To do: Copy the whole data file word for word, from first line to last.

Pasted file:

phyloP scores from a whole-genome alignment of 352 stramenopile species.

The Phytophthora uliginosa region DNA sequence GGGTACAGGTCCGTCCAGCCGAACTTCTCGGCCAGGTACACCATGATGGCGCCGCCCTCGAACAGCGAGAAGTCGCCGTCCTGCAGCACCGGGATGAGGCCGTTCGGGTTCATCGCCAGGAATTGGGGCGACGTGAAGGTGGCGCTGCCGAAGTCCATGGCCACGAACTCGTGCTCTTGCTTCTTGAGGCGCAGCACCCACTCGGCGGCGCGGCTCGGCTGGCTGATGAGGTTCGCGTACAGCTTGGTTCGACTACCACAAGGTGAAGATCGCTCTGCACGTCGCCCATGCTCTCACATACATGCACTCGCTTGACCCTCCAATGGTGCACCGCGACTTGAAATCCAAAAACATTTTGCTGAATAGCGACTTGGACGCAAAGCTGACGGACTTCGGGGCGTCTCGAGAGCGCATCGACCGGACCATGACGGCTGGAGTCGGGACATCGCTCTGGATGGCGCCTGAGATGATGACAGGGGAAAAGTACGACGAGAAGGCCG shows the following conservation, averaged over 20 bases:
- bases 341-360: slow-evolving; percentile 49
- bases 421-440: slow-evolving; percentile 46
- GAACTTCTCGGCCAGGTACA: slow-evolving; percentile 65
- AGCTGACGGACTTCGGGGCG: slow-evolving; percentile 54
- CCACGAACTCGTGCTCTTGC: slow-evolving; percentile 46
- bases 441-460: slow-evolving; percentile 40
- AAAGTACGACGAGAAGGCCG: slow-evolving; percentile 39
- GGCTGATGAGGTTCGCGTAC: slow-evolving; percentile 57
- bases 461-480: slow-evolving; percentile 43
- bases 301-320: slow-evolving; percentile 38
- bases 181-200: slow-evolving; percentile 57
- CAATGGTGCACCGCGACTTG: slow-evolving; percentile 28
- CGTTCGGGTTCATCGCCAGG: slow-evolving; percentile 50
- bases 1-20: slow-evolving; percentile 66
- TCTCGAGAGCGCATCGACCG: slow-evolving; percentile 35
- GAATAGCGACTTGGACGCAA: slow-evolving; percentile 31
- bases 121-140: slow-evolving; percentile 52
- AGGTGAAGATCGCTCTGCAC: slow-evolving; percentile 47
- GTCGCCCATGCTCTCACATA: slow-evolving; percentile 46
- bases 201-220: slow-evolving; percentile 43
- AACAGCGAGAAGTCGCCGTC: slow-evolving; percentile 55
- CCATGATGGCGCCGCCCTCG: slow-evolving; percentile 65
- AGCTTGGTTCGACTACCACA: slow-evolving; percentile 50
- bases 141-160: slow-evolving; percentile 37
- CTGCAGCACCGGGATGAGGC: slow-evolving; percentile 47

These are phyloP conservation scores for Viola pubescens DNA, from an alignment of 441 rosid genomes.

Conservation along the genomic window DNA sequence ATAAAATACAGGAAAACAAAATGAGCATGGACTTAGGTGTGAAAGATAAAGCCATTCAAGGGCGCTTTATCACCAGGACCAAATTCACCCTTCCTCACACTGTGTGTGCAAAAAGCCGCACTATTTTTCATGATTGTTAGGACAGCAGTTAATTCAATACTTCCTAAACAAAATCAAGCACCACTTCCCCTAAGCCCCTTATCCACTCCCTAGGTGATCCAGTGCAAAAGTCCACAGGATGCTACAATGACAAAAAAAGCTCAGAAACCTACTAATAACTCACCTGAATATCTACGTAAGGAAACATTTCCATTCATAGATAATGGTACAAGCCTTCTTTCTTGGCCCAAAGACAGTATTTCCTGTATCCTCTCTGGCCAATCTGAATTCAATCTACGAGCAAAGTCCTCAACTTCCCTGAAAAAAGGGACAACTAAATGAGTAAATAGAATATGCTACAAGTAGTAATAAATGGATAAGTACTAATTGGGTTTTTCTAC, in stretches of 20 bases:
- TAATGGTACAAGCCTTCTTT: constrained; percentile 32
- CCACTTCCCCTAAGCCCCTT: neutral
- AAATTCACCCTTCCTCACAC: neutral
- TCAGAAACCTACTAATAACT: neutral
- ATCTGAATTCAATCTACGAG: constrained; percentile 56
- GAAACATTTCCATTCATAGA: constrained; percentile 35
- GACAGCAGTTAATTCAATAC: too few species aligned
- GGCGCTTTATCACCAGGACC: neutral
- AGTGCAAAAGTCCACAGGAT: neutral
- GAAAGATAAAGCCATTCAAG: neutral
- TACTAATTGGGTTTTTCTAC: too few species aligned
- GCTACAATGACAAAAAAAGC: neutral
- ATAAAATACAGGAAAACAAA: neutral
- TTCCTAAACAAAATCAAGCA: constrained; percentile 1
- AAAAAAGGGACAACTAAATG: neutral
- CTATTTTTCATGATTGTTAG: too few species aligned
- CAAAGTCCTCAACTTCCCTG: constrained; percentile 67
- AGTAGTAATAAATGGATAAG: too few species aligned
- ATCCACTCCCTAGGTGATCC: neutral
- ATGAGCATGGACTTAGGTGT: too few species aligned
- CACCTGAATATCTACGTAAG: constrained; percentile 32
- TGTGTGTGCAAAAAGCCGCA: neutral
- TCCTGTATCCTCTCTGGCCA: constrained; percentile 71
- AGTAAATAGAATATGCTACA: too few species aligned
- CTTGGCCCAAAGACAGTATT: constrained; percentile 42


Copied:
phyloP scores from a whole-genome alignment of 352 stramenopile species.

The Phytophthora uliginosa region DNA sequence GGGTACAGGTCCGTCCAGCCGAACTTCTCGGCCAGGTACACCATGATGGCGCCGCCCTCGAACAGCGAGAAGTCGCCGTCCTGCAGCACCGGGATGAGGCCGTTCGGGTTCATCGCCAGGAATTGGGGCGACGTGAAGGTGGCGCTGCCGAAGTCCATGGCCACGAACTCGTGCTCTTGCTTCTTGAGGCGCAGCACCCACTCGGCGGCGCGGCTCGGCTGGCTGATGAGGTTCGCGTACAGCTTGGTTCGACTACCACAAGGTGAAGATCGCTCTGCACGTCGCCCATGCTCTCACATACATGCACTCGCTTGACCCTCCAATGGTGCACCGCGACTTGAAATCCAAAAACATTTTGCTGAATAGCGACTTGGACGCAAAGCTGACGGACTTCGGGGCGTCTCGAGAGCGCATCGACCGGACCATGACGGCTGGAGTCGGGACATCGCTCTGGATGGCGCCTGAGATGATGACAGGGGAAAAGTACGACGAGAAGGCCG shows the following conservation, averaged over 20 bases:
- bases 341-360: slow-evolving; percentile 49
- bases 421-440: slow-evolving; percentile 46
- GAACTTCTCGGCCAGGTACA: slow-evolving; percentile 65
- AGCTGACGGACTTCGGGGCG: slow-evolving; percentile 54
- CCACGAACTCGTGCTCTTGC: slow-evolving; percentile 46
- bases 441-460: slow-evolving; percentile 40
- AAAGTACGACGAGAAGGCCG: slow-evolving; percentile 39
- GGCTGATGAGGTTCGCGTAC: slow-evolving; percentile 57
- bases 461-480: slow-evolving; percentile 43
- bases 301-320: slow-evolving; percentile 38
- bases 181-200: slow-evolving; percentile 57
- CAATGGTGCACCGCGACTTG: slow-evolving; percentile 28
- CGTTCGGGTTCATCGCCAGG: slow-evolving; percentile 50
- bases 1-20: slow-evolving; percentile 66
- TCTCGAGAGCGCATCGACCG: slow-evolving; percentile 35
- GAATAGCGACTTGGACGCAA: slow-evolving; percentile 31
- bases 121-140: slow-evolving; percentile 52
- AGGTGAAGATCGCTCTGCAC: slow-evolving; percentile 47
- GTCGCCCATGCTCTCACATA: slow-evolving; percentile 46
- bases 201-220: slow-evolving; percentile 43
- AACAGCGAGAAGTCGCCGTC: slow-evolving; percentile 55
- CCATGATGGCGCCGCCCTCG: slow-evolving; percentile 65
- AGCTTGGTTCGACTACCACA: slow-evolving; percentile 50
- bases 141-160: slow-evolving; percentile 37
- CTGCAGCACCGGGATGAGGC: slow-evolving; percentile 47

These are phyloP conservation scores for Viola pubescens DNA, from an alignment of 441 rosid genomes.

Conservation along the genomic window DNA sequence ATAAAATACAGGAAAACAAAATGAGCATGGACTTAGGTGTGAAAGATAAAGCCATTCAAGGGCGCTTTATCACCAGGACCAAATTCACCCTTCCTCACACTGTGTGTGCAAAAAGCCGCACTATTTTTCATGATTGTTAGGACAGCAGTTAATTCAATACTTCCTAAACAAAATCAAGCACCACTTCCCCTAAGCCCCTTATCCACTCCCTAGGTGATCCAGTGCAAAAGTCCACAGGATGCTACAATGACAAAAAAAGCTCAGAAACCTACTAATAACTCACCTGAATATCTACGTAAGGAAACATTTCCATTCATAGATAATGGTACAAGCCTTCTTTCTTGGCCCAAAGACAGTATTTCCTGTATCCTCTCTGGCCAATCTGAATTCAATCTACGAGCAAAGTCCTCAACTTCCCTGAAAAAAGGGACAACTAAATGAGTAAATAGAATATGCTACAAGTAGTAATAAATGGATAAGTACTAATTGGGTTTTTCTAC, in stretches of 20 bases:
- TAATGGTACAAGCCTTCTTT: constrained; percentile 32
- CCACTTCCCCTAAGCCCCTT: neutral
- AAATTCACCCTTCCTCACAC: neutral
- TCAGAAACCTACTAATAACT: neutral
- ATCTGAATTCAATCTACGAG: constrained; percentile 56
- GAAACATTTCCATTCATAGA: constrained; percentile 35
- GACAGCAGTTAATTCAATAC: too few species aligned
- GGCGCTTTATCACCAGGACC: neutral
- AGTGCAAAAGTCCACAGGAT: neutral
- GAAAGATAAAGCCATTCAAG: neutral
- TACTAATTGGGTTTTTCTAC: too few species aligned
- GCTACAATGACAAAAAAAGC: neutral
- ATAAAATACAGGAAAACAAA: neutral
- TTCCTAAACAAAATCAAGCA: constrained; percentile 1
- AAAAAAGGGACAACTAAATG: neutral
- CTATTTTTCATGATTGTTAG: too few species aligned
- CAAAGTCCTCAACTTCCCTG: constrained; percentile 67
- AGTAGTAATAAATGGATAAG: too few species aligned
- ATCCACTCCCTAGGTGATCC: neutral
- ATGAGCATGGACTTAGGTGT: too few species aligned
- CACCTGAATATCTACGTAAG: constrained; percentile 32
- TGTGTGTGCAAAAAGCCGCA: neutral
- TCCTGTATCCTCTCTGGCCA: constrained; percentile 71
- AGTAAATAGAATATGCTACA: too few species aligned
- CTTGGCCCAAAGACAGTATT: constrained; percentile 42